To save you racking your brains and recalling your bygone history lessons, 1215 was the date of the signing of the Magna Carta by King John at Runnymede.
In fact, it was probably the only thing that King John was really famous for apart from appearing as the bad guy in numerous movies inevitably featuring his noble older brother or a tightly-clad outlaw.
This year marks the 800th anniversary of the signing of the Magna Carta (or The Great Charter), which is actually one of the most famous documents in the world. And not that we need an excuse, but the great British public will be out in force over the next few weeks in celebration. Which means the caterers will be out so if that’s you, make sure you have given yourself plenty of time to prepare your equipment.
King John of England issued the Magna Carta document as a practical solution to the political crisis he was facing at the time, and basically it stated that everyone, including the King himself, was subject to the law. Apparently at the time he was being hounded by rebel barons so he needed something to cover his back.
Backbone of the Constitution
Over the years, the charter has been rewritten, revised and repealed but one clause in particular, the 39th clause, stands as the cornerstone not only to the British constitution it became the backbone for the United States Bill of Rights (1791), the Universal Declaration of Human Rights (1948) and the European Convention on Human Rights (1950).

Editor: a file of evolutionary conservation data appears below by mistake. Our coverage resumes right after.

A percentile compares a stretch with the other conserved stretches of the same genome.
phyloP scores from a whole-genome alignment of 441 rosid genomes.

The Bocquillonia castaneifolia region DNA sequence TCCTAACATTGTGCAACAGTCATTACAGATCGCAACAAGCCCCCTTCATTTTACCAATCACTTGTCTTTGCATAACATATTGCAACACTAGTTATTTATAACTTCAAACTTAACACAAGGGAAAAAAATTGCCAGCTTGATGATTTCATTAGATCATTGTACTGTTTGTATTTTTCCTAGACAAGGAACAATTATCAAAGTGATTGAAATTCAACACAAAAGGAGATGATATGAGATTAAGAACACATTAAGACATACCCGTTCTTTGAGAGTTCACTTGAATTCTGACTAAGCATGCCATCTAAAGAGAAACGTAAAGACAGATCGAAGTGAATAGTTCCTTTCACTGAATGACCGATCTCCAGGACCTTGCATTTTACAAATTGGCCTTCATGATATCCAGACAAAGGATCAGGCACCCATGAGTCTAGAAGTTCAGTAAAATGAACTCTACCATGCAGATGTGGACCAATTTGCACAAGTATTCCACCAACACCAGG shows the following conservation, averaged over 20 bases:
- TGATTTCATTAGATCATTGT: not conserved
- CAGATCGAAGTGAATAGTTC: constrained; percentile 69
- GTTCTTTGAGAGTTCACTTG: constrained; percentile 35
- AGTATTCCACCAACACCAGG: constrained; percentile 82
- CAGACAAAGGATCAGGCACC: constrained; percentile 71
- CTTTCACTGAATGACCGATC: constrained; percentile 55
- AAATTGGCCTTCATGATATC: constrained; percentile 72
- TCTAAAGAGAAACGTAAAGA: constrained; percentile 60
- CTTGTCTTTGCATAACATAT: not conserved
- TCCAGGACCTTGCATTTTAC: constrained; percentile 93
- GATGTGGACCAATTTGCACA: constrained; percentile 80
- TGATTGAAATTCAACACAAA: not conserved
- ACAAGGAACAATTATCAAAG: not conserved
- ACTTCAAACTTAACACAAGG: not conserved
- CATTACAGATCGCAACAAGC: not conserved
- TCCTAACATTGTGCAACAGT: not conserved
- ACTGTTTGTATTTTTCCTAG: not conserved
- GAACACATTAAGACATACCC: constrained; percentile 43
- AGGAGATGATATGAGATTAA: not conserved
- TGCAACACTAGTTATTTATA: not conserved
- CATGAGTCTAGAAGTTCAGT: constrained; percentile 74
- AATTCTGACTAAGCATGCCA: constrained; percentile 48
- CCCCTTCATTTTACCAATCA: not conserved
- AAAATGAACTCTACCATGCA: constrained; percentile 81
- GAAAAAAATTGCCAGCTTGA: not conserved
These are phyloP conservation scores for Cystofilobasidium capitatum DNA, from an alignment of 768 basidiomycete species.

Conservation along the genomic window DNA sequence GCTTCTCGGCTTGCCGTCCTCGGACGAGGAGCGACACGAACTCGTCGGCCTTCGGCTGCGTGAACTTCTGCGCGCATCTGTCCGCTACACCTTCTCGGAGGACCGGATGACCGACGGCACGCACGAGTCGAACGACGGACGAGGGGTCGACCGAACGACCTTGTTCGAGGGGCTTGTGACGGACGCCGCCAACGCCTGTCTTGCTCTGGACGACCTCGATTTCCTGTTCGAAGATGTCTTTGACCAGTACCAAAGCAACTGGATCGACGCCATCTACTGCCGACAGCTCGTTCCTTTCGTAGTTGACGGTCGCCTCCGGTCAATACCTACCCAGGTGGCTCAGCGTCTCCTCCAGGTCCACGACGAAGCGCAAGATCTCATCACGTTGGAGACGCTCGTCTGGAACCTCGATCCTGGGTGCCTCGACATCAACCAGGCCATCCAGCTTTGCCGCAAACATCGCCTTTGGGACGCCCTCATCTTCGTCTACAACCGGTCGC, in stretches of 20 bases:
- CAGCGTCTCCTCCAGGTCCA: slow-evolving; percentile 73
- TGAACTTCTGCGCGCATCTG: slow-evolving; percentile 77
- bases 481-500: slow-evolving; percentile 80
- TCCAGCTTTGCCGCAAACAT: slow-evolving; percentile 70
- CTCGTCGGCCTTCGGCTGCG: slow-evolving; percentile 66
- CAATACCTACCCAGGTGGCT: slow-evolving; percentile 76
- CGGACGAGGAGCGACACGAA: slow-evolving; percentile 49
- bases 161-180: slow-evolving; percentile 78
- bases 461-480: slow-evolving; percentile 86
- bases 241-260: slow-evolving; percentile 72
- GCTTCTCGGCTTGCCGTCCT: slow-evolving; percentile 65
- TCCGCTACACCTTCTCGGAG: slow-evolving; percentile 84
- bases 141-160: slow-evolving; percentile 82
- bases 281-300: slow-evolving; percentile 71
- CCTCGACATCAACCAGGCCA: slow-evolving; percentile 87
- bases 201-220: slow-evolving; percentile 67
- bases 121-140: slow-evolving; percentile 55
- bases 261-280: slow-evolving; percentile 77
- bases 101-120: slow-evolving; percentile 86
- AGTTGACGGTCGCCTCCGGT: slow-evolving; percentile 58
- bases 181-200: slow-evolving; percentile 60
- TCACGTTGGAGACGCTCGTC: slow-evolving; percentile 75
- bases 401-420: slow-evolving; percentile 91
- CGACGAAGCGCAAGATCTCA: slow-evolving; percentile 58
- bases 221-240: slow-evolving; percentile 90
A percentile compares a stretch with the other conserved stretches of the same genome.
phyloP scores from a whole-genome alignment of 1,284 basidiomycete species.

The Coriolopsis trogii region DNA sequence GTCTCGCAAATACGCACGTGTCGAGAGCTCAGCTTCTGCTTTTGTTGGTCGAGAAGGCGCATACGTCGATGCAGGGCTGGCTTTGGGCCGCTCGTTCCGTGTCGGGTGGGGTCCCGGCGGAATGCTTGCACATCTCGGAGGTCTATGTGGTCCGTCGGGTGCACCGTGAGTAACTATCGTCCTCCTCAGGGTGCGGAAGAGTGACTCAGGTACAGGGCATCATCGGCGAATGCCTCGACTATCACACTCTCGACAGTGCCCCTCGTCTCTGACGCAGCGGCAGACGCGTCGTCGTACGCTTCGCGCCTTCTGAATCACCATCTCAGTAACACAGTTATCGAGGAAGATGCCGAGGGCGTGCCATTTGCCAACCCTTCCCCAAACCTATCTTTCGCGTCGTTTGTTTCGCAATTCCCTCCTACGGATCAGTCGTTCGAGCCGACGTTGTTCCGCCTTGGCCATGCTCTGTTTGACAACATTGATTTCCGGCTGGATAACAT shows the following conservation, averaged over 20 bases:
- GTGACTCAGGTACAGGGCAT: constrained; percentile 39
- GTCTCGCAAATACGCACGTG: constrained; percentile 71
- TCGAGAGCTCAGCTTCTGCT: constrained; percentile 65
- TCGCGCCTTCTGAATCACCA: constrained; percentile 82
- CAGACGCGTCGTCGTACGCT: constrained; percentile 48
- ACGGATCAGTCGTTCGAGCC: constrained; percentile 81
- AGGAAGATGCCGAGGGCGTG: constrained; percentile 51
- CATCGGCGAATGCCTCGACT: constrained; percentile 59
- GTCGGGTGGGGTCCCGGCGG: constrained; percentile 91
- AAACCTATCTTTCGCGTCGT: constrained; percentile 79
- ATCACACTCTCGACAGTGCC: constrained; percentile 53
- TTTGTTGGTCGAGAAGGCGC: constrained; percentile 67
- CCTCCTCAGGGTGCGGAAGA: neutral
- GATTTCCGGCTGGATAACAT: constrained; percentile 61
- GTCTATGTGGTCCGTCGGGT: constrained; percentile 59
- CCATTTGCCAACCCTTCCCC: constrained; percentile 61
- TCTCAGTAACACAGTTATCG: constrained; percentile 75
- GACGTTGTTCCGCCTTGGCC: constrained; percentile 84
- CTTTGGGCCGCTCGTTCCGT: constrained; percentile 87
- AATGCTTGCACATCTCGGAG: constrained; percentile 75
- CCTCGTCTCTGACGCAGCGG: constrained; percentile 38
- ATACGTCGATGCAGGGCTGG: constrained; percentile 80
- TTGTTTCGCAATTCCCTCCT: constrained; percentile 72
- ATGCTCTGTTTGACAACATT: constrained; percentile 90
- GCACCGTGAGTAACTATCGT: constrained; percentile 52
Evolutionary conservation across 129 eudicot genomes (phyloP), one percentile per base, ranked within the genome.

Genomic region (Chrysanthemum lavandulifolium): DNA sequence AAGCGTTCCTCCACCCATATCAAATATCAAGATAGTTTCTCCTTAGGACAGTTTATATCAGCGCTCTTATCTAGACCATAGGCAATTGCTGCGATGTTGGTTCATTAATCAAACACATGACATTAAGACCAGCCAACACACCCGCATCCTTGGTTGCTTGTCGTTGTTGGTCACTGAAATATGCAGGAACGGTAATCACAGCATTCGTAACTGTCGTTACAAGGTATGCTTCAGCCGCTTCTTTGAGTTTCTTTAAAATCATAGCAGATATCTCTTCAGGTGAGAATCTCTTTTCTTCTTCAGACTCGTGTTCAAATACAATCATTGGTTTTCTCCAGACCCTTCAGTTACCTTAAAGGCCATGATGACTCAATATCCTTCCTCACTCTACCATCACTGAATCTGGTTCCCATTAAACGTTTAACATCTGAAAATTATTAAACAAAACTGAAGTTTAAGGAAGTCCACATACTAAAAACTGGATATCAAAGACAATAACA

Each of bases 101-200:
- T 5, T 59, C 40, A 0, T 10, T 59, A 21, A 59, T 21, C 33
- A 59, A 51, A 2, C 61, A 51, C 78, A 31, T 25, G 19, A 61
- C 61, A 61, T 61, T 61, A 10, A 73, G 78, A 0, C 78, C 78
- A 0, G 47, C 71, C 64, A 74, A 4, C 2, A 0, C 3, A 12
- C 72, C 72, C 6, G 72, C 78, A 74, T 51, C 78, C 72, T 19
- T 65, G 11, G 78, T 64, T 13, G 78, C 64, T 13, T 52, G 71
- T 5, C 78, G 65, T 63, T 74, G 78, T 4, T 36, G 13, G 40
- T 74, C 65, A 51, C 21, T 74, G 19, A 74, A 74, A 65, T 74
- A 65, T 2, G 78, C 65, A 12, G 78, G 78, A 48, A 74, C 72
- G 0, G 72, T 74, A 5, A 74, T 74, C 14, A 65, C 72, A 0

The clause states that all free men have the right to justice and a fair trial: in full, “No free man shall be seized or imprisoned, or stripped of his rights or possessions, or outlawed or exiled, or deprived of his standing in any other way, nor will we proceed with force against him, or send others to do so, except by the lawful judgement of his equals or by the law of the land. To no one will we sell, to no one deny or delay right or justice.”
This historic document was signed at Runnymede near Windsor on the 15th June 1215, 800 years ago. No-one knows how many copies were made, but four survive: in Lincoln Cathedral; in Salisbury Cathedral; and two at the British Library.
Although at the time, the document made very little difference to the country, simply serving to save King John’s bacon with the barons until they rebelled even more three months later. During this second revolt, John died and was buried in a magnificent tomb in Worcester Cathedral. The Magna Carta was reissued in November 1216 in the name of the nine-year old new king, Henry III.
In 2015, we are planning to celebrate, with Magna Carta anniversary festivities taking place throughout the land. A two-day river relay and pageant is taking place in the original location on the River Thames, over the weekend of 13 and 14 June 2015.
Further afield, both Cilgerran and Chepstow Castles will host re-enactments weekends with a full weekend of Magna Carta-themed events over 13th and 14th June at both sites. The celebrations will finish in September with a two-day flower festival at Cilgerran Castle.
So if you want to celebrate some true history, take yourself off to one of the places around the country that are holding events. And if you are in the catering market, then put your Rational oven to good use and hold a Magna Carta feast. A few wild hunting boar and a dozen flagons of ale should go down a treat!